Domestic house-pots (zeer): The total viable count of bacteria in the domestic house-pots ranged between 9.6x103 and 1.2x104 CFU mL-1. Less bacterial contamination can be observed in samples that were taken from domestic house-pots when compared with those taken from public water stands pots. Only 2 samples (17%) out of the 12 samples investigated showed positive results with respect to both of the total coliform and E. coli tests. None of the samples tested have shown any growth of Streptococci faecalis. However, the relatively low bacterial contamination that was observed in domestic house-pot samples in comparison to the public water stands-pots can be attributed to the daily cleaning practice, limited usage and shelter from faecally contaminated sources such as dust storms. The in-house bacteriological water quality is independent of the initial bacteriological water quality of the source (Jensen et al., 2002). Bacterial contamination of household drinking water is a result of many factors (1) post-treatment contamination along the water distribution line (2) storage and intermittent provision by the drinking water company and (3) lack of or inadequate post-storage water treatment before consumption (Nguendo-Yongsi, 2011).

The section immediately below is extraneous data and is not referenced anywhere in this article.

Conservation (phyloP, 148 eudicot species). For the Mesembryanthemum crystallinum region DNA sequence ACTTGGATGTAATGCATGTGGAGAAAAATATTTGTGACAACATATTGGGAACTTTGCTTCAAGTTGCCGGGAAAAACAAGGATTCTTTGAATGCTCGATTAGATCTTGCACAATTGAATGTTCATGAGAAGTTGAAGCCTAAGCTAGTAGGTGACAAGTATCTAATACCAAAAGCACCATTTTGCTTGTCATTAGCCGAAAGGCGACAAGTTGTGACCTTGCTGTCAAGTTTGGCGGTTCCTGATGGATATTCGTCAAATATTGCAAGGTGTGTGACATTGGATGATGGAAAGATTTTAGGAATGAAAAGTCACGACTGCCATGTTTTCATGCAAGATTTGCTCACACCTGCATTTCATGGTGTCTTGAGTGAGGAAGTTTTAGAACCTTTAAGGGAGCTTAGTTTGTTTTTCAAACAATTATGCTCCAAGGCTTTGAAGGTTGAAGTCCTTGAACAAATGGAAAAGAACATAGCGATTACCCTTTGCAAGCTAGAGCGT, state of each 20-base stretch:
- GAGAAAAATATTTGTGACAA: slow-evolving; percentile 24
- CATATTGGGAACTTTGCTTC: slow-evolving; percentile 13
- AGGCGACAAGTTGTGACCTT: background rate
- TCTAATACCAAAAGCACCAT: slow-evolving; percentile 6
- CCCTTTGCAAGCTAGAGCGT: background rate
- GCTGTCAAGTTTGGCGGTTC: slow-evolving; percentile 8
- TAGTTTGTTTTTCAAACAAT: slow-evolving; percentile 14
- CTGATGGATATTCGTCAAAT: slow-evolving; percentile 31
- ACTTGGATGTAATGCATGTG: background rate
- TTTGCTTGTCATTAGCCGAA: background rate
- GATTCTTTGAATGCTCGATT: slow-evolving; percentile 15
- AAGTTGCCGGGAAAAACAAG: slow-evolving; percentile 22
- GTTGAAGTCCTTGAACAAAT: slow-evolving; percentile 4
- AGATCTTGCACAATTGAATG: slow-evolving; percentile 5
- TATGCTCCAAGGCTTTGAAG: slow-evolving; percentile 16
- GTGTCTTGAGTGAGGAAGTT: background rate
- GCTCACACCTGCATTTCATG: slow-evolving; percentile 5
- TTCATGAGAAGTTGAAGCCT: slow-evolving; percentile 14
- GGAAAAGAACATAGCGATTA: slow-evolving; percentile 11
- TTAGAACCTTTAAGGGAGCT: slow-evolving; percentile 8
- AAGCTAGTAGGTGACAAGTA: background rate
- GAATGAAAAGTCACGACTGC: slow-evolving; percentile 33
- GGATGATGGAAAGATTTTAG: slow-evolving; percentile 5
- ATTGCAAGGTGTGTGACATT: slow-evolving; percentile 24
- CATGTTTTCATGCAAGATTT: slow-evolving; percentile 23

House-fridge (refrigerator): According to Table 1, the relatively, medium range of total viable count of bacteria (3x102-4x103 CFU mL-1) for fridges, in comparison to house-pot samples, may be attributed to the limited growth of bacteria inside the refrigerator. The 4 groundwater samples which were taken from private house-refrigerators have revealed negative results for each of the total coliform, E. coli and Streptococcus faecalis tests.